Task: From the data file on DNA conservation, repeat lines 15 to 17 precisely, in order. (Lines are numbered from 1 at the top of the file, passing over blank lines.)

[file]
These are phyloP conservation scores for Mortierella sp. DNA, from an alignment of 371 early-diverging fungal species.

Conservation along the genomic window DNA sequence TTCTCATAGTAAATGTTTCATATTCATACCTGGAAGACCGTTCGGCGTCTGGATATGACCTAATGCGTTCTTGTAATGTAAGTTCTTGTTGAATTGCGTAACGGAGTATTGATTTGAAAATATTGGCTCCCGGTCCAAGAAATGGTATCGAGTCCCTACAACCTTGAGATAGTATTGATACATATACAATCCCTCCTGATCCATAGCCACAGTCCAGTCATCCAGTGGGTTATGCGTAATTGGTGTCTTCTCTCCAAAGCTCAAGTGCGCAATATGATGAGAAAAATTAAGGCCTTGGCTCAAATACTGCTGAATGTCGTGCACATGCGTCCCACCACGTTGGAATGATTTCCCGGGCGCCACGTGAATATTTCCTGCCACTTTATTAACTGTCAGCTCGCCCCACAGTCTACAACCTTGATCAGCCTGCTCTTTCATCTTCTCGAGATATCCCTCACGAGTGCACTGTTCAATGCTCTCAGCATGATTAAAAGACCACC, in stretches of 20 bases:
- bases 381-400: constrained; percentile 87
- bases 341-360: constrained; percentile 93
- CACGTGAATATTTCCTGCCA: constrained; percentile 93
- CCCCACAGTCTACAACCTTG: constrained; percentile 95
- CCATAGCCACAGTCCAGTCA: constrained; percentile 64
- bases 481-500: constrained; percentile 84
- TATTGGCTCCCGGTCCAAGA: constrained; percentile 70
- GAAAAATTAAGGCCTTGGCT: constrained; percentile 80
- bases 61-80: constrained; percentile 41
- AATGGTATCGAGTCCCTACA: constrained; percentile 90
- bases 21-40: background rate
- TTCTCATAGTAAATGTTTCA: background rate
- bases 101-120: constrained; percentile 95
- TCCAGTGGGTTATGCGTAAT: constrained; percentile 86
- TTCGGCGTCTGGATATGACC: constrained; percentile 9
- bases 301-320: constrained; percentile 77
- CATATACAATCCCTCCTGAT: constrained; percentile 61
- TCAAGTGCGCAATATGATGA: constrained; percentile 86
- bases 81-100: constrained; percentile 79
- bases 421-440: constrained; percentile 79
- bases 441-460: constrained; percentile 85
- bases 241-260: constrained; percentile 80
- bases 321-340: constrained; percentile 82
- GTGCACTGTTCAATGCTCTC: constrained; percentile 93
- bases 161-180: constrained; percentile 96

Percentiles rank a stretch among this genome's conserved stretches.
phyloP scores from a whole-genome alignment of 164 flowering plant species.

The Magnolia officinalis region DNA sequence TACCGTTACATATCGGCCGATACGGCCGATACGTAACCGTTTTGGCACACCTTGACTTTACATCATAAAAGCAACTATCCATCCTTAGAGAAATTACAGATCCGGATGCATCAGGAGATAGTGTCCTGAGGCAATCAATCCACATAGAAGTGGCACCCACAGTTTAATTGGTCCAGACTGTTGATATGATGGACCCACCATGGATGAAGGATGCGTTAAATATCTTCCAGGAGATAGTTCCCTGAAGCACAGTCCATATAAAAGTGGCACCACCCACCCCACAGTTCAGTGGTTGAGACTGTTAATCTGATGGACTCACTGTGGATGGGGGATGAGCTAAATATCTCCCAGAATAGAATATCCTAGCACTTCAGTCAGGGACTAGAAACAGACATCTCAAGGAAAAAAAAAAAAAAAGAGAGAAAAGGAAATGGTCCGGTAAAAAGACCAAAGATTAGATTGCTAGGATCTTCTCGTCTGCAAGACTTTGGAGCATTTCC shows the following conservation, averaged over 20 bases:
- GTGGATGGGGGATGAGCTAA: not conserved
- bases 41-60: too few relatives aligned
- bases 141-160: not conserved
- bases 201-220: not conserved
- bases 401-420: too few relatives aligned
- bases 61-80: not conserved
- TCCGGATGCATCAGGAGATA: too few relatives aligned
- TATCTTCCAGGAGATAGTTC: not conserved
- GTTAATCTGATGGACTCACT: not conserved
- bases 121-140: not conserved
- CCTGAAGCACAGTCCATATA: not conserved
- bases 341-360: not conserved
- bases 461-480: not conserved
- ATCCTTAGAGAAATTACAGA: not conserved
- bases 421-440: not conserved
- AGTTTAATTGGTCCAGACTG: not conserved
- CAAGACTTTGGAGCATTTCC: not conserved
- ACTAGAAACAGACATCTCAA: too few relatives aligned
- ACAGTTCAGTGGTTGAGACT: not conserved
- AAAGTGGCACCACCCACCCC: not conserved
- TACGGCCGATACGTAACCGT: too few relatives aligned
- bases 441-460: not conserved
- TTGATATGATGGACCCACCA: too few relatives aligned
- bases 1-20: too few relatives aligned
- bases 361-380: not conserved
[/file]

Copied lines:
- bases 101-120: constrained; percentile 95
- TCCAGTGGGTTATGCGTAAT: constrained; percentile 86
- TTCGGCGTCTGGATATGACC: constrained; percentile 9